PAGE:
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The US officially rejoins the controversial UN Human Rights Council



The United States was elected on Thursday in an undisputed vote of member countries by the United Nations General Assembly. President Joe Biden had said he would return the U.S. to the Geneva-based rights organization. Cameroon, Eritrea and the United Arab Emirates also joined the Human Rights Council on Thursday despite concerns about their own national records expressed by human rights organizations.

The United States got 168 votes, a slight drop from what other countries received for three-year terms.

U.S. Ambassador to the UN Linda Thomas-Greenfield said in a statement celebrating the U.S. re-entry into the council that U.S. initial efforts on the council will focus on Afghanistan, Myanmar, China , Ethiopia, Syria and Yemen. He said the goals of the United States will be to “defend human rights defenders and protest against human rights violations and abuses.”

“In broader terms, we will promote respect for fundamental freedoms and women’s rights and oppose religious intolerance, racial and ethnic injustices, and violence and discrimination against members of minority groups, including LGBTQI + people. people with disabilities, “he said. foreigner, to seek membership “.

In particular, Thomas-Greenfield said the United States “will oppose the Council’s disproportionate attention to Israel, which includes the only permanent point of the Council’s one-country program.”

U.S. Ambassador to the United Nations Nikki Haley accused the council of bias against Israel and of failing to hold human rights abusers accountable when the US left the panel in 2018.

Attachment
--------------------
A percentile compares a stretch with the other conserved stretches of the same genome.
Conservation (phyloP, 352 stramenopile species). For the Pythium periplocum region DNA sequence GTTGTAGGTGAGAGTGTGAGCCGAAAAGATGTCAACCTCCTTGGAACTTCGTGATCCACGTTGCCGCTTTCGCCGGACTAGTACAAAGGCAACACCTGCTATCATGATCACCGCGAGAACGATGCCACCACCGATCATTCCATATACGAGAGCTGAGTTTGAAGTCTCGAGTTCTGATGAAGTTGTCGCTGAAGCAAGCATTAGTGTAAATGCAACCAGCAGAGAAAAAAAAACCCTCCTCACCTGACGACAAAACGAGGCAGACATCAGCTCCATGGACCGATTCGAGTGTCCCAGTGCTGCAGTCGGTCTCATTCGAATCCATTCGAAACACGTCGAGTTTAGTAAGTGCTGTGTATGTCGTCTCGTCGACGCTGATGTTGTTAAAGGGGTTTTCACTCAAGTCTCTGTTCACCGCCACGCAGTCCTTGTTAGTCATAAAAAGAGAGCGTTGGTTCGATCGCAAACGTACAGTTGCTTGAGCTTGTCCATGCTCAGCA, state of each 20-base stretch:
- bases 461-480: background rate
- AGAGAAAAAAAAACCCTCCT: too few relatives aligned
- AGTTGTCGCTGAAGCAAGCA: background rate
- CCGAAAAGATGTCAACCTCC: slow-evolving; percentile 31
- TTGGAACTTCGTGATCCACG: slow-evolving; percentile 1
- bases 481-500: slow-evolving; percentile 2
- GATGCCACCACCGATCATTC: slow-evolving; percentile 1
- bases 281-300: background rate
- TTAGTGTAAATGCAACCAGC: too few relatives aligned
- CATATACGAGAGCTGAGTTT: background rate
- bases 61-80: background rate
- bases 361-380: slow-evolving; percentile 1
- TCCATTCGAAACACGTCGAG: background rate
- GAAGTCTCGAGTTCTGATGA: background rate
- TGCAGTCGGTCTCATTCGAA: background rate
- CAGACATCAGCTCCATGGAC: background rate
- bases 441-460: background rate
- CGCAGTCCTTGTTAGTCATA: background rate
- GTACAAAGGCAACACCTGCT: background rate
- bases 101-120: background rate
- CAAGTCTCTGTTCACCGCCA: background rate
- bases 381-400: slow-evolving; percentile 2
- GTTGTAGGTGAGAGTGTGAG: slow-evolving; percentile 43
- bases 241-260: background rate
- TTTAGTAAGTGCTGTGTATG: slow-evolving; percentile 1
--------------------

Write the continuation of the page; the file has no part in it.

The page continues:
“For too long,” Haley said in 2018, “the Human Rights Council has been a protector of human rights abuses and an abyss of political bias.”

“Human rights abusers continue to serve and are elected to serve on the council,” he said. “The most inhumane regimes in the world continue to escape their control and the council continues to politicize the scapegoat of countries with a positive human rights record in an attempt to distract themselves from abusers in their ranks.”

Biden Secretary of State Antony Blinken announced that the United States would re-engage with the council in February.

There are 47 member states on the council, and current members include countries that have been accused of serious human rights abuses such as China, Russia and Venezuela.

In a statement in February, announcing the new U.S. commitment to the council, Blinken said the administration recognized “that the Human Rights Council is a flawed body, needing to reform its agenda, members and approach.” including its disproportionate focus on Israel. “

“However, our withdrawal in June 2018 did nothing to foster significant change, but rather created a gap in American leadership, which countries with authoritarian agendas have used to their advantage,” he said. .

The council has long been criticized for including countries with a history of lacking protection of human rights in their own territory. Ahead of Thursday’s vote at the UN, the NGO Human Rights Watch warned that non-competitive elections “virtually guarantee seats for candidate countries with abysmal rights registers,” urging UN member states to abstain from voting Cameroon, Eritrea and the United Arab Emirates specifically among others.

And the American Civil Liberties Union urged the Biden administration to prioritize human rights in domestic politics after the U.S. re-election to the council.

“President Biden during his presidential campaign pledged to re-establish relations with international partners and focus human rights at home and abroad under his administration and lead by the power of example,” the statement said. of the ACLU. “However, despite council elections, the U.S. human rights record remains very problematic, especially because the country has not yet ratified or fully implemented key international human rights treaties and has not implemented the recommendations of regional human rights and global human rights organizations “.

The re-election of the U.S. to the Human Rights Council is the latest effort to restore the U.S. position on the world stage by participating in multilateral organizations and treaties rejected by the Trump administration. Biden reversed the U.S. exit from the World Health Organization and the Paris climate agreements.

CNN’s Jennifer Hansler contributed to this report.



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